Let me rephrase it a bit; Apple received their map data set from TomTom. This does not mean they're still current with TomTom. It's still sorta useful to look at their livetraffic map to see if it's an existing problem without having to open Apple Maps on an iDevice and scroll around/search.Dave2084 wrote:bgodette wrote:For NA, Apple Maps uses map data from TomTom. So you can look at the same area using http://www.tomtom.com/livetraffic/
Not quite the case. In my OP, the A46 was opened on 1 Dec 2011, and appeared in Waze about a week later. It appeared in Tomtom in Dec 2012, but is still not in apple maps.
Well yeah. But the same thing may apply, it may have been a one time sale.Dave2084 wrote:Something else that occurred to me is the reason the Waze staff may have not seen this issue previously is that in Israel Apple maps are based on Waze rather than tomtom (according to the iOS6 credits).
bgodette wrote:For NA, Apple Maps uses map data from TomTom. So you can look at the same area using http://www.tomtom.com/livetraffic/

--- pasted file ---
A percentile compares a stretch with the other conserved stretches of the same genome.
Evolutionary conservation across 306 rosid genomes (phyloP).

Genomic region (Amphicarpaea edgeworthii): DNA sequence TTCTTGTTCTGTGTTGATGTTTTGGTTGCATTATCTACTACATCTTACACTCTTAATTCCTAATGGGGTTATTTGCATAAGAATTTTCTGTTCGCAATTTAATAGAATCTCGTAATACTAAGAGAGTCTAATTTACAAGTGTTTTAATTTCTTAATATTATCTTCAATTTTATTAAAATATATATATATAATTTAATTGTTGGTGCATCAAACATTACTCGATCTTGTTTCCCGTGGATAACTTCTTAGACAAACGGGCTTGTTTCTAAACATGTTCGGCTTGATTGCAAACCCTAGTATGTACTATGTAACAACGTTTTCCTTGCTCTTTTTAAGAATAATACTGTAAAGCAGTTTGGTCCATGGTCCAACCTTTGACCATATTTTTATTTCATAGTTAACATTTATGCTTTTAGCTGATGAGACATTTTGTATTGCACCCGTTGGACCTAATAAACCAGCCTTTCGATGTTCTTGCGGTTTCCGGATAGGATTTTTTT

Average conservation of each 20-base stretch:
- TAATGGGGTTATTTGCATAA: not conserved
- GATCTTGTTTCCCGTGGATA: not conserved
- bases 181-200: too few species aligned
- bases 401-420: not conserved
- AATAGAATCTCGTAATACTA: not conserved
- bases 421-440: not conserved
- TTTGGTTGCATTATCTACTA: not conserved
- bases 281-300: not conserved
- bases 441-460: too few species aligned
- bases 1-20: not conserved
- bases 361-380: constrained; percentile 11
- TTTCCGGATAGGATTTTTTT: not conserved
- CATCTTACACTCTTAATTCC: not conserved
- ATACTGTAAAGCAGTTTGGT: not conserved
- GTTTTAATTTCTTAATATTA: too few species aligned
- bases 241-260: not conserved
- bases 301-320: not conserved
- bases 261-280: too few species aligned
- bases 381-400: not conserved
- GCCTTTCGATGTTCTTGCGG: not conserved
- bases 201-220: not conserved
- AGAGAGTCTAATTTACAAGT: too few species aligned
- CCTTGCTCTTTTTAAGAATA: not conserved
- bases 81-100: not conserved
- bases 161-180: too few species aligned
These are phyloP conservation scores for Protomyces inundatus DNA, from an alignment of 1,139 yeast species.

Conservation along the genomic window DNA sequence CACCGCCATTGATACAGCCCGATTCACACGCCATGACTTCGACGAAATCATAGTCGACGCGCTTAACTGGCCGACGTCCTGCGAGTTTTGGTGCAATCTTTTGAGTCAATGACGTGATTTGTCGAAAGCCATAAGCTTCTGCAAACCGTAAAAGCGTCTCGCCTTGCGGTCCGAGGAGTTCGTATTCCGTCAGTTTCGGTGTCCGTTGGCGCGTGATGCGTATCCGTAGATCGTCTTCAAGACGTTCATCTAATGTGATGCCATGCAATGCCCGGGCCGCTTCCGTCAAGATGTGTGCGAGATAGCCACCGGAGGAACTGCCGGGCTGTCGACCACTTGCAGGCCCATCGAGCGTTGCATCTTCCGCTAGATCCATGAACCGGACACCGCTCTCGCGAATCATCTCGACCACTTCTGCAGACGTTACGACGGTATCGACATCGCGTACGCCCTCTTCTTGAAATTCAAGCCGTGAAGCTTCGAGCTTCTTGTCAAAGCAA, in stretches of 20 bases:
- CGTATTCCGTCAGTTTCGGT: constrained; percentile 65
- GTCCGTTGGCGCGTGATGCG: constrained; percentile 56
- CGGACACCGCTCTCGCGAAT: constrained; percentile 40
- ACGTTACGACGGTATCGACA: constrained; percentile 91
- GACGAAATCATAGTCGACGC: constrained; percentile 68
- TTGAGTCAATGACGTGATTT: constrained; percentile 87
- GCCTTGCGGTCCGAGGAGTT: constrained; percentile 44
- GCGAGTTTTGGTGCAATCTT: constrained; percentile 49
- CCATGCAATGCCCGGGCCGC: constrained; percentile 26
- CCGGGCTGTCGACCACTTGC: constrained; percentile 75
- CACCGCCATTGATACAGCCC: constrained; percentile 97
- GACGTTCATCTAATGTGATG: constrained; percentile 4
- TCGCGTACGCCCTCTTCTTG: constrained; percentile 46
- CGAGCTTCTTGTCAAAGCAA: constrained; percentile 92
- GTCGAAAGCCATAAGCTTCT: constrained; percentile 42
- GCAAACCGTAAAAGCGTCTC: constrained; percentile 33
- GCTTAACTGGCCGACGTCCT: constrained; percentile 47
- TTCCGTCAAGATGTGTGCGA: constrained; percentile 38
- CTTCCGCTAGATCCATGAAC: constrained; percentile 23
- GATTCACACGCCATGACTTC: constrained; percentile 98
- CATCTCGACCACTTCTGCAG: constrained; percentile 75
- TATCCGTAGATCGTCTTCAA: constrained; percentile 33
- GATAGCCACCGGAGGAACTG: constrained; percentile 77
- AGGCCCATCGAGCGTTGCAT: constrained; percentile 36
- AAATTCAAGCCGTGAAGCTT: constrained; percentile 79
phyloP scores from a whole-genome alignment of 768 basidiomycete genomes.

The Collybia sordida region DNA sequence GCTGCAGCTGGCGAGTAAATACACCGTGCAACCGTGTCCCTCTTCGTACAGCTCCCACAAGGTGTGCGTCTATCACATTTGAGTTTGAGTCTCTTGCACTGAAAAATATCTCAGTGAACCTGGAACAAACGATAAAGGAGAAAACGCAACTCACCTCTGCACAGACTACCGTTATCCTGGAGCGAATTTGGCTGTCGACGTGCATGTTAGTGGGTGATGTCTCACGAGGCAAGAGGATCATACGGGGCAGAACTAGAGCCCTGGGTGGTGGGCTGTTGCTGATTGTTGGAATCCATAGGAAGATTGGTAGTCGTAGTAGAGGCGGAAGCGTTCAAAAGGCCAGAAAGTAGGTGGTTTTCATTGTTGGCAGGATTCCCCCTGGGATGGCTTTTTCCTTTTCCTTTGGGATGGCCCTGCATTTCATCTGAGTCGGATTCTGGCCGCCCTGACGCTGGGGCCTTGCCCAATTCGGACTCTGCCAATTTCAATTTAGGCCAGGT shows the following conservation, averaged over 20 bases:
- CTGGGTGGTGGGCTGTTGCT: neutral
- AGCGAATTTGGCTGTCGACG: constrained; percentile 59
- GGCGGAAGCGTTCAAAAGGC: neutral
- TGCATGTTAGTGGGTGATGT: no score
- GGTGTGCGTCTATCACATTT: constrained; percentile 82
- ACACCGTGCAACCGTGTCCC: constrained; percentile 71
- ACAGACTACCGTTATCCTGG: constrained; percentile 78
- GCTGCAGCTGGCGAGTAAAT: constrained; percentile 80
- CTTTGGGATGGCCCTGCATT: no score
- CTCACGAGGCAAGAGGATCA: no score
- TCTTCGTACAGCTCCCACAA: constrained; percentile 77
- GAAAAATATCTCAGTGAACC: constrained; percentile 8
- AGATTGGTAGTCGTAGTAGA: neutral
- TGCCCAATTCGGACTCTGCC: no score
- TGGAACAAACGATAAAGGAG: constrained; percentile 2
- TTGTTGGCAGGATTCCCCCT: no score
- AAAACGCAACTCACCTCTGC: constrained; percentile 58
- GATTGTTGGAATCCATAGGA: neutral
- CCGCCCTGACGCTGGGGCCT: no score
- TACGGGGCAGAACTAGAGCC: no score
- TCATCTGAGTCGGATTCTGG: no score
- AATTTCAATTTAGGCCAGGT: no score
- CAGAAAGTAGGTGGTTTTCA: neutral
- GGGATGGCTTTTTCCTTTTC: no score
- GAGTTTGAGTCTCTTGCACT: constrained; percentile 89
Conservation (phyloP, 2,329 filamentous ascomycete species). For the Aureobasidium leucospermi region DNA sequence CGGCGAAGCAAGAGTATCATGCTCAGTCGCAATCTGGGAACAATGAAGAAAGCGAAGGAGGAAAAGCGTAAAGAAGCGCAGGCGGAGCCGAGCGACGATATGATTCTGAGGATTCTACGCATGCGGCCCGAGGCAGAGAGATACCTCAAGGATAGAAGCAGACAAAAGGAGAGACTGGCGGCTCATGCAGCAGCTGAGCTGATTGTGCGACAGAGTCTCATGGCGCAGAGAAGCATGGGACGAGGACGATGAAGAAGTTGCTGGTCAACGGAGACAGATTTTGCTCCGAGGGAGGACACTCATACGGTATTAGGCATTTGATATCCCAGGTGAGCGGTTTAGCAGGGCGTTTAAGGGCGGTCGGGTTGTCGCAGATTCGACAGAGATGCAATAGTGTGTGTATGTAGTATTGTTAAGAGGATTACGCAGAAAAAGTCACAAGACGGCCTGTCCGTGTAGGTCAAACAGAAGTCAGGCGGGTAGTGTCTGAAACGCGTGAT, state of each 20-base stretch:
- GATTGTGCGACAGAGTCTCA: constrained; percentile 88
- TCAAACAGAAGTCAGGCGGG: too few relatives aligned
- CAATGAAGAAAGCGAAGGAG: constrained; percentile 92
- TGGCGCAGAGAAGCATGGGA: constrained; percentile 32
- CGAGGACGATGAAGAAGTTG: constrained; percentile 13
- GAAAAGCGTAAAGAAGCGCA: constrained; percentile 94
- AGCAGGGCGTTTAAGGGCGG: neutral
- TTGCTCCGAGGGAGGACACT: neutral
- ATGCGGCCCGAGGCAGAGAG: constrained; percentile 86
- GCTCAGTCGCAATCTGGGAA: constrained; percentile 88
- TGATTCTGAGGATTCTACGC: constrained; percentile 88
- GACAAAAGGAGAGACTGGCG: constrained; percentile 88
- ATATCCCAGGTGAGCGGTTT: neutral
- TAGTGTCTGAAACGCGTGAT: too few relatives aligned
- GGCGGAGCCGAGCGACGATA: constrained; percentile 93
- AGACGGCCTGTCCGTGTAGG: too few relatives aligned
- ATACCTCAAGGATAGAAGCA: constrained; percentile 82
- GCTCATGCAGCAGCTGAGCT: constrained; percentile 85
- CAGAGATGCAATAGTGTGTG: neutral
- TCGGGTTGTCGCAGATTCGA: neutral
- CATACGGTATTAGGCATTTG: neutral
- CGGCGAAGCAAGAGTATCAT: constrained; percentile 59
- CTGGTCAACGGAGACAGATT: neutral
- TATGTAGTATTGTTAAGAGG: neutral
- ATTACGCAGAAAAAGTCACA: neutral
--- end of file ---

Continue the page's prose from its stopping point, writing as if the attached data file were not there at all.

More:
For NA, Apple Maps uses map data from TomTom. So you can look at the same area using http://www.tomtom.com/livetraffic/CBenson wrote:My understanding is that we will continue to see problems from this at least "until the next major release." Can I attribute MPs like these to this issue? Is there an easy way for non-Apple users to know where iOS device tracks are likely to snap to?
Here is what I think happens: Unlike it predecessors iOS 6 has direct access to map data. Once iOS detects you are going faster than a certain threshold (in my testing around 20 mph), it will correlate your GPS data with the location of a nearby street running in parallel to your actual track. I presume this was implemented to improve the turn-by-turn navigation experience for car drivers, in case where the received GPS signal is slightly off.
In theory, this might be a good optimization. However, when used in combination with the map data on iOS 6, it makes accurate GPS recordings impossible in areas where street data is less than perfect.
I was contacted by the developer of another GSP related fitness app. He suggest that Strava simply forgets to set CLActivityType on iOS 6 to CLActivityTypeFitness. Without a correct type being set, Apple guesses and assumes an automotive activity beyond a certain speed threshold.
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